Seizure caused crash into Sobeys, says Fredericton man who survived harrowing experience
A Fredericton-area family is opening up about the medical disorder they say was behind a spectacular car crash last weekend.
Scott and Erica Henderson of Rusagonis say that contrary to the speculation on social media, it was not a heart attack but a seizure that led their vehicle to cross four lanes of traffic on Prospect Street and crash into a Sobeys.
It had been a regular Saturday morning until the crash, said Scott Henderson. He'd just left Home Depot, where he drives a forklift on the night shift, and picked up something to eat with the medication he takes to prevent seizures.
"I just remember grabbing my food from McDonald's and leaving … and waking up in the hospital," he said.
What he doesn't remember is that his vehicle went straight across a major thoroughfare, over the curb, sidewalk and across a parking lot and crashed just to the left of the Sobeys customer entrance.
Scott was taken to hospital by ambulance.
Erica Henderson, who runs a weekend birthday party business at the couple's educational farm in Rusagonis, said she'd been starting to wonder why her husband was late getting home and sent several unanswered texts before she got word from the hospital there had been an accident.
Scott was alert and waiting for a CT scan. She visited with him, spoke with a police officer and left to get clothing and food and check out the accident scene.
"You could see his dirt tracks through the parking lot. You could see where his car smashed."
Their Kia Soul, a small crossover vehicle, hit a protective yellow bollard in front of the store, knocking it over and then collided with stacks of bagged topsoil.
"That's what luckily stopped him," said Erica. "No one can believe that he didn't hit the light posts or hit anyone or anything," on the way across the parking lot.
WATCH | Scott and Erica Henderson describe a crash that could easily have had tragic results:
Scott said he feels lucky that he didn't hurt anyone else and that he survived. His family feels that way, too. The Henderson's have eight children, seven still living at home. The youngest just turned six.
He's trying not to stress about the incident because that's one of the triggers that can bring on his seizures.
It knocks the crap out of you ... But today is better than yesterday. - Scott Henderson
This was the first seizure he'd had in five years and came as "a total shock," he said.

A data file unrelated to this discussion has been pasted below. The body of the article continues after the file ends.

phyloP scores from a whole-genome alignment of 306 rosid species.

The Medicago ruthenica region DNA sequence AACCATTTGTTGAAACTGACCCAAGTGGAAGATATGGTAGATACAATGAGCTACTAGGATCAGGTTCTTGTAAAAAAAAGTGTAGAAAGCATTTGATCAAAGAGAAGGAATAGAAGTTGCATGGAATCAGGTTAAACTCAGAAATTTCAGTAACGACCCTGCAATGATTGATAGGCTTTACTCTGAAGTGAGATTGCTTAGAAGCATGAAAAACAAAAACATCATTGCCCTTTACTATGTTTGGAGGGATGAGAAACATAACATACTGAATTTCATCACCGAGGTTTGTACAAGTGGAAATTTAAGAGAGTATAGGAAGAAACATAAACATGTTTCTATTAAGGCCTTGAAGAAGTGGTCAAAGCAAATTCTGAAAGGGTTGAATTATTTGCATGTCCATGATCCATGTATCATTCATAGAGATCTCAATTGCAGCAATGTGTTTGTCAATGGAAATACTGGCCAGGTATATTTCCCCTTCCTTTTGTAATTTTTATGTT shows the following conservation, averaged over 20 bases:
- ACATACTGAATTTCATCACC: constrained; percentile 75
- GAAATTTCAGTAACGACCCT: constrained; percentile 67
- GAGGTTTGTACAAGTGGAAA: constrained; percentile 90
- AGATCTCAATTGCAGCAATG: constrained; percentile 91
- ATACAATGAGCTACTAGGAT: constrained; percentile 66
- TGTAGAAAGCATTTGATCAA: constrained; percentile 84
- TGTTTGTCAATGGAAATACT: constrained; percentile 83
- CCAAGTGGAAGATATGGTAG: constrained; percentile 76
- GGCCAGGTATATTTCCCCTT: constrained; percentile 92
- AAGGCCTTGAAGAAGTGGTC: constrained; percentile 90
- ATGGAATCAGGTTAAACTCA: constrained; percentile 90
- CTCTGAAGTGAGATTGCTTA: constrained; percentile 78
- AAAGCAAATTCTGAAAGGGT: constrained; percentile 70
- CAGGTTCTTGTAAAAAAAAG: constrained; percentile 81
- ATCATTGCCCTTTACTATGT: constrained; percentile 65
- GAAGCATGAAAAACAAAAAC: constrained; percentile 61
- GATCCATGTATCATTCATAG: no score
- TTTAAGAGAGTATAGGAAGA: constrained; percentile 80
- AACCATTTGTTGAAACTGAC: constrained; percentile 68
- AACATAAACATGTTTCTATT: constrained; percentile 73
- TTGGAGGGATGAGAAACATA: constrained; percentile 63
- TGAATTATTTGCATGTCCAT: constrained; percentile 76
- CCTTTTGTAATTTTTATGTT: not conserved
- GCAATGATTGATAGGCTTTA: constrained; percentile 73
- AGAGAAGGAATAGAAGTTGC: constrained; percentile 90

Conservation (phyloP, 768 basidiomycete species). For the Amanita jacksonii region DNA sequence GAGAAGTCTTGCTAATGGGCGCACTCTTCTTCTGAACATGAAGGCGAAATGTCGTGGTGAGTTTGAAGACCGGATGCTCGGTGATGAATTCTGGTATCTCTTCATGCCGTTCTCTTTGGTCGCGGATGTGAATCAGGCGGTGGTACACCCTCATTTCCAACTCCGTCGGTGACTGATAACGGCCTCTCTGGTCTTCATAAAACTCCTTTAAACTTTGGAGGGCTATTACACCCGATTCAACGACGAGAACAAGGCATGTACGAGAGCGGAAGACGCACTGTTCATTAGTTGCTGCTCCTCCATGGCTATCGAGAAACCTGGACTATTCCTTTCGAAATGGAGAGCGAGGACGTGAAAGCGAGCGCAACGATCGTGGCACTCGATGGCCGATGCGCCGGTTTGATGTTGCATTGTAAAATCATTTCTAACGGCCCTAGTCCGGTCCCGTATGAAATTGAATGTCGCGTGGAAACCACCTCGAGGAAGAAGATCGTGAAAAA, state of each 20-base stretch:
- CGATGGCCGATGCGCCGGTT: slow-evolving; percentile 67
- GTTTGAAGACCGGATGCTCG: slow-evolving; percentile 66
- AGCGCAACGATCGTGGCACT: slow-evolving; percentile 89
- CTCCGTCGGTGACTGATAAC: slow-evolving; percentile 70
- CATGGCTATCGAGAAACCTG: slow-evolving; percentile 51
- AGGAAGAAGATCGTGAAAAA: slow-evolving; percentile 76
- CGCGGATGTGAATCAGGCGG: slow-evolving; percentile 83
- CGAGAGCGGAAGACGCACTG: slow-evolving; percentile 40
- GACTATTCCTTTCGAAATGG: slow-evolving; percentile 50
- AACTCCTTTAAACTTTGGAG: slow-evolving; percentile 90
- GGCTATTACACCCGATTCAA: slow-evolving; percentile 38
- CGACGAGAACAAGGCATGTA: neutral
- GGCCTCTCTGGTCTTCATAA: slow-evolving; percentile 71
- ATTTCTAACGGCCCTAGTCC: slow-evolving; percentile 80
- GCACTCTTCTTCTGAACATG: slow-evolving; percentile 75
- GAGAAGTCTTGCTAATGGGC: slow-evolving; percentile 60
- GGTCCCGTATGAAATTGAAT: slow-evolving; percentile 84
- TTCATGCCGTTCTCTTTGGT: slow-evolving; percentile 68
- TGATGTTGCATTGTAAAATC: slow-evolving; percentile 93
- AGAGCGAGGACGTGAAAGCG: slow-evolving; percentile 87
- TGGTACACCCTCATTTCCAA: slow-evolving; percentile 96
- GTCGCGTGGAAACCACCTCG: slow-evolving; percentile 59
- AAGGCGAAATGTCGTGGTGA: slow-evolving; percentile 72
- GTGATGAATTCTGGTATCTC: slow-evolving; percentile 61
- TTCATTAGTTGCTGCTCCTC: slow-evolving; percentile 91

In the past, he was able to feel seizures coming on, said Erica, but this time there was no indication. He just saw his neurologist a few weeks ago and was doing everything properly to manage his condition, she said.
The couple said they decided to go public to reduce the stigma around seizures. For example, in the past, Scott's been told he should stay away from certain places to avoid scaring people.
"I can still function like a 'normal' person," he said.
Seizures are incredibly common, said Dr. Stephanie Woodroffe, a neurologist at the Halifax Infirmary. About one in 10 people will experience a seizure in their lifetime, sometimes after a traumatic brain injury or during an illness.
When someone has more than one "unprovoked" seizure over a period of more than a day, it's given the umbrella term epilepsy, she said, which affects 0.5 to 0.7 per cent of the population.
About two-thirds of people diagnosed with epilepsy can remain seizure-free, long term, once they're on an appropriate dose of medication, said the doctor.
It's not always easy to recognize a seizure, she said.
Most people are familiar with the type that causes a person to stiffen up and have very jerky movements, but sometimes a seizure can just be staring straight ahead or moving hands or other body parts in a way that seems involuntary, she said.
Woodroffe offered this advice if you come across someone having a seizure:
If they're driving, try to take the wheel and pull over.
Get the person into a safe position where there's nothing dangerous around them.
Time the length of the seizure if you can.
Call 911 if it goes on longer than three minutes or for support if needed.
"It's always scary when you have a situation like this," said Woodroffe, but "there's absolutely many people out there with epilepsy who are safely driving and have well controlled seizures."
National guidelines suggest not driving for at least six months after a seizure, but the rules vary by province.
CBC News was unable to confirm with the Department of Transportation and Infrastructure by publication time whether a policy of an automatic one-year ban is still in place in New Brunswick.
In Nova Scotia, it's not mandatory for seizures to be reported to driving authorities, said Woodroffe, but doctors have to talk about it with their patients.
Driving bans can be especially hard on people who live in rural areas, she said.
The Hendersons don't know how long it will be before Scott can return to work or drive again, said Erica.
Meanwhile, the couple said they are grateful to the many people who have been offering them support.
One friend started an online fundraiser. Local businesses have donated gift cards. Neighbours and homeschool classmates have been bringing meals to the house.
"It's nice," said Erica.
"I'm just so exhausted and Scott can't be on his feet very long."
"It knocks the crap out of you," he said. "But today is better than yesterday. It's just one step in front of the other."